The Business

Automated sales tools

Marketing collateral, sales tools, and automated reports can save a lot of time in preparing quotations. But will they alienate your customers or win you business?

As computer systems have become more complex and your customers' installed base of hardware and software grows, producing project proposals also has become more difficult and time-consuming. Ten years ago, a new oper-ating system almost certainly required new hardware, and there were still many small businesses buying their first computers.

Today, a customer is making more difficult calculations, weighing the cost of updating to Windows 7 and the potential savings in administrator time and power management, maybe with new PCs and maybe by upgrading what they have, against staying with Vista or XP, or comparing the cost of moving to hosted virtual servers against the control of in-house dedicated ones. How do you show them realistic figures to help them decide what’s the best thing to do?

Vendors from HP and IBM to Dell and Microsoft are attempting to make it easier for you to pitch solutions to customers by offering free automated sales tools as well as more traditional types of marketing collateral. Often, the company behind such tools (including the Microsoft Windows 7 ROI analysis tool at https://roianalyst.alinean.com/msft/AutoLogin.do?d=893919303036409099, the virtualization ROI calculator at https://roianalyst.alinean.com/microsoft/virtualization/ and HP’s ProCurve calculator at http://hpnetworking.com) is Florida-based Alinean (www.alinean.com). Its owner, Tom Pisello, has been in this business since 1993, when he be-gan developing total cost of ownership software for Gartner Group. The idea came, Pisello says, from a report written by Gartner consultant Bill Kirwin in 1989, which was the first to compare the TCO of PCs to IBM mainframes.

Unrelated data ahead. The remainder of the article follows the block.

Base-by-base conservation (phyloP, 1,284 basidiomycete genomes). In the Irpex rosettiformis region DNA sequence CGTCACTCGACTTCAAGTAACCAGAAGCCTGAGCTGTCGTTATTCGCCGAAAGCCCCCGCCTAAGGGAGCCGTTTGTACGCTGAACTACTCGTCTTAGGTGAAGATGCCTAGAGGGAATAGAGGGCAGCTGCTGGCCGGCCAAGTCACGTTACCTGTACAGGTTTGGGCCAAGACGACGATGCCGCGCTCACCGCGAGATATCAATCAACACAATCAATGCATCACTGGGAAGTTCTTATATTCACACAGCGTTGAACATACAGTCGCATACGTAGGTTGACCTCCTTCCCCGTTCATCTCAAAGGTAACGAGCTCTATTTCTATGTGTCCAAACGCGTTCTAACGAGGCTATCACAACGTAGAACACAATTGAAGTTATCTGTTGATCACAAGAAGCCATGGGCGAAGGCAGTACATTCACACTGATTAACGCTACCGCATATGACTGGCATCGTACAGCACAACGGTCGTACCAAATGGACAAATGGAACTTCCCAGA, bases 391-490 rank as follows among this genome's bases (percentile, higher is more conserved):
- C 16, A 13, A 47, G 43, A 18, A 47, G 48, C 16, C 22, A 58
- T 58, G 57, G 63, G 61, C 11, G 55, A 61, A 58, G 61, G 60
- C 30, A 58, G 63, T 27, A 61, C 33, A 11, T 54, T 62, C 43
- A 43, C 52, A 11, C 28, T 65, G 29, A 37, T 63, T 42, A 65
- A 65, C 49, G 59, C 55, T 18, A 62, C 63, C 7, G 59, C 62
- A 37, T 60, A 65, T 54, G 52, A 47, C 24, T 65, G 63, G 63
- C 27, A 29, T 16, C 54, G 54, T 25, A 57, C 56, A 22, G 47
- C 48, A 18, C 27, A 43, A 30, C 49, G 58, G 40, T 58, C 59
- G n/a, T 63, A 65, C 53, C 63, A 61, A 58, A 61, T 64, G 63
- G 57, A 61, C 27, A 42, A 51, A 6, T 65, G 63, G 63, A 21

Microsoft’s MAP tool will calculate how many servers a business could virtualize and create a report, but you’re likely to want to rewrite it substantially before it gets anywhere near a customer.
Microsoft’s MAP tool will calculate how many servers a business could virtualize and create a report, but you’re likely to want to rewrite it substantially before it gets anywhere near a customer.
Alinean’s Microsoft’s Windows 7 ROI Tool delivers a personalised report analysing the breakeven point, total cost of ownership, and other savings, comparing these to similar companies in your customer’s sector and location.
Alinean’s Microsoft’s Windows 7 ROI Tool delivers a personalised report analysing the breakeven point, total cost of ownership, and other savings, comparing these to similar companies in your customer’s sector and location.
VMware’s assessment tool, devised by Alinean, asks dozens of health check-style questions to assess an organisa-tion’s disaster recovery capability, backup strategy, and availability average.
VMware’s assessment tool, devised by Alinean, asks dozens of health check-style questions to assess an organisa-tion’s disaster recovery capability, backup strategy, and availability average.

“Buyers today, in particular of technology solutions but business-to-business in general, are more conservative than ever since bursting the bubble,” says Pisello. “They’re frugal and economically focused. Before that, it was all about features, innovation, and time to market. Now, it’s about the bottom line impact.” These days, he says, very early in the sales cycle consultants must make the economic case for buyers to consider the solutions they’re proposing; the investment has to make early and obvious financial sense to be considered at all. Alinean’s tools, focus on the three types of comparisons he claims everyone wants: total cost of ownership, return on investment, and, first, assessment.

“Customers are so strapped for resources that they don't even know they have the pain that you’re there to solve,” he says. “You have to walk in almost like a doctor and do a health check and really understand what the customer’s is-sues are.” To that end, Alinean provides health check-style surveys. From the data it collects, it can serve up compar-isons for each new company filling them out: to other similar companies in its sector or location, to best practice, to the average return on investment actually achieved, and so on.

“We think the value-add to reports is very helpful in creating an urgency beyond just the financial number,” Pisello says.